Date: Wed, 27 Aug 2003 15:29:23 -0700

Author: Tom Johnson

Subject: Re: overhead electroscopes

Post:

Jason,

Here is some information.. About a year and and a half ago I bought a OHP
Projection Electroscope Item # WL1971C it cost $120.00
Sargent-Welch,
P. O. Box 5229,
Buffalo Grove, IL 60089-5229
Phone: (800) 727-4368 Fax: (800) 676-2540


At 04:22 PM 8/27/2003 -0400, you wrote:
>Our chemistry demo guy has discovered that he can't find a supplier for
>the Project-o-scope, a no-batteries electroscope meant to be operated on
>the stage of the overhead projector.
>
>Anyone know who still carries these or similar?
>much obleeged,
>-jmsj
>
>____________________________________________________
>Jason St. John 617.353.2634 stjohn@bu.edu
>Boston University Physics Lecture Demonstrations
>590 Commonwealth Ave. Boston, MA 02215


Tom G. Johnson
Lecture Demonstrator
Department of Physics
Webster B-5/B-7
Washington State University
Pullman, WA 99164-2814
Phone: (509)
335-5097
e-mail: johnstm@mail.wsu.edu
HomePage: http://www.physics.wsu.edu/demos/default.htm
From gnper090@wviz.org Wed Aug 27 20:13:23 2003
From: "Dick Heckathorn"
To:
Subject: RE: Sliding into first base
Date: Wed, 27 Aug 2003 20:17:01 -0400
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Greetings,

I think there is another reason to dive for the ball. When you dive for
the ball, you have more time to arrive at the ball compared if you ran
and caught it at a higher level. Thus the best way to catch is
determined by being able to get to the ball. If I can get to it running
without diving, then I will run. If not I will dive hoping this
additional time will get me to it.

To me, I would look at the force vector of the ground acting on the foot
to propel one along. When we run the sum of the forces on the runner is
zero (assuming that one is running at constant speed).

How does the horizontal component vary from this when one alters the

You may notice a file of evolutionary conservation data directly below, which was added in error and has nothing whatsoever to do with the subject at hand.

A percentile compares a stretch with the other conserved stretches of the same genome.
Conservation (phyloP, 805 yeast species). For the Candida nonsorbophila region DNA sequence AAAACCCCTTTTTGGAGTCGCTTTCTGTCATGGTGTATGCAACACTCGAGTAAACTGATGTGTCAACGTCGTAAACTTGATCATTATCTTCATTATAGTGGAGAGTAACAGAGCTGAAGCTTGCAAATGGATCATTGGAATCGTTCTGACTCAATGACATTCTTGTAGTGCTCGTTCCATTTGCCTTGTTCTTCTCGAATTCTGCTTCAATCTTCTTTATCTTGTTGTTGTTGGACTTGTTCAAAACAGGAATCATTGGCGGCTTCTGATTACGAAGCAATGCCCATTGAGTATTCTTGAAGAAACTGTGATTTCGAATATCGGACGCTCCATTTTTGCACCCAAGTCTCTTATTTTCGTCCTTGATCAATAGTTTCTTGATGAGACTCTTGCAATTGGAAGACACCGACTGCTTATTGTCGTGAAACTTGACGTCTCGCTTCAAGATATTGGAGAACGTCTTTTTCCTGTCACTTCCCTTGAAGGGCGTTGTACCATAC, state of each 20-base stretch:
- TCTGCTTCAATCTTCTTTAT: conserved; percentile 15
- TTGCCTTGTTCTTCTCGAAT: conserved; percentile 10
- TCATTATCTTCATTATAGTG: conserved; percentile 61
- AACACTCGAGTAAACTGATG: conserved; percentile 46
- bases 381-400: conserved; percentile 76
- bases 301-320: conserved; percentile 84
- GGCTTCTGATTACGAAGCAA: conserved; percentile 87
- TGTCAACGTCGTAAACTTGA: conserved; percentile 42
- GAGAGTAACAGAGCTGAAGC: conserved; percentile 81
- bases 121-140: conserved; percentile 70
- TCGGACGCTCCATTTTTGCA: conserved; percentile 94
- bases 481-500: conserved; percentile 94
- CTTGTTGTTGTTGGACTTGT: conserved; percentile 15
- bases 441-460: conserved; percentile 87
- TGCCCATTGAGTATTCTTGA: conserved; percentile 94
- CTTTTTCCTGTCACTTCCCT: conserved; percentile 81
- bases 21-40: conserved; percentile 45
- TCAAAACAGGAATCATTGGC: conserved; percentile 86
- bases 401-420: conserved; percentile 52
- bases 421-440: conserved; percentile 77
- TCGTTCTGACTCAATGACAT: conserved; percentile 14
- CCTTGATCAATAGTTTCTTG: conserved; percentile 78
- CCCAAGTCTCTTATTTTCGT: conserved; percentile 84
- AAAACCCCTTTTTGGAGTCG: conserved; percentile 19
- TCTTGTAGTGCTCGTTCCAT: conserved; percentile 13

force to dive for the base?

How does the air resistance vary as one changes position?

Dick

"Science is nothing more than learning how to communicate with nature in
such a manner that it will talk back."

Helping teachers who facilitate, motivating students who learn.
Dick Heckathorn 14665 Pawnee Trail Middleburg Hts, OH 44130
440-826-0834
Physics Teacher CVCA 4687 Wyoga Rd Cuyahoga Falls, OH 44224
330-929-0575 VM 120


-----Original Message-----
From: owner-tap-l@listproc.appstate.edu
[mailto:owner-tap-l@listproc.appstate.edu] On Behalf Of Jerry DiMarco
Sent: Wednesday, August 27, 2003 5:58 PM
To: tap-l@listproc.appstate.edu
Subject: Re: Sliding into first base

Arguments about this topic can go on all day. It is difficult to
persuade someone that sliding head first, feet first, or standing up is
better because objective testing is hard to do in this situation. While

this may be covered in one of the "science of sports" books, we may be
able
to cut to the quick by considering a similar situation where it is
necessary to run somewhere as quickly as possible - i.e. chasing down a
fly
ball.
I think we can all agree that experienced outfielders would
eventually learn the best way to catch a fly ball that is at the limit
of
their reach. You've probably done it yourself or seen it done - you
have
to dive for it. This is very similar to diving head first into a base.
If
there was an easier or faster way to get there and make the catch,
that's
how experienced players would be doing it. But there isn't, so that's
why
pros dive for the ball.
So why don't experienced players slide into first base? It goes
against tradition, it's inconvenient and there is more risk of injury.
A
foot first slide would be slower and counterproductive because your last

step is not a full running step. John's analysis of a head first slide
is
valid but incomplete:
1) You want to hit the dirt just as you touch the bag, so there is no
slowing from the impact.
2) Even though it takes time to fall forward, you are still running
right
up to the moment before you hit the dirt. So there is minimal loss of
forward speed.
3) So it comes down to the difference in length between your stretched
out
legs (~5' for me) and your stretched out body (~7.5' for me).
You would get there a little sooner with a head first slide, but not
many
people are willing to do it...


Jerry


At 02:12 PM 8/27/2003, you wrote:
>Howdy all,
>
>I got this from a former student of mine, and I was wondering if anyone
>had thoughts on the matter or could point me to a reference.
>
>Cheers - Matt Lowry
>
>=========
>
>Hi Mr. Lowry,
>
>I was your student in Physics in 2001. I was just writing cause I just
>got into a somewhat heated argument about whether it's faster for a
>baseball player to dive headfirst into first base or to run full speed
>through the base. My argument being simply that the time it takes for
>you to fall and the resistance of hitting the dirt (while minimal
>because you're diving at the base) will slow you down enough to make it
>a step slower. I was just wondering if you had any information about a
>study that has taken place, or if you have an opinion on the matter.
>
>Thank you,
>John Ronzani


<><><><><><><><><><><><><><><><><><><><><><><><><><><><><>

Jerry DiMarco
Manager of Lecture Demonstrations and Instructional Labs
Montana State Univ., Physics Dept.

Bozeman, MT

Our Motto: "There's a demo in there somewhere."

From hubisz@mindspring.com Wed Aug 27 21:15:18 2003

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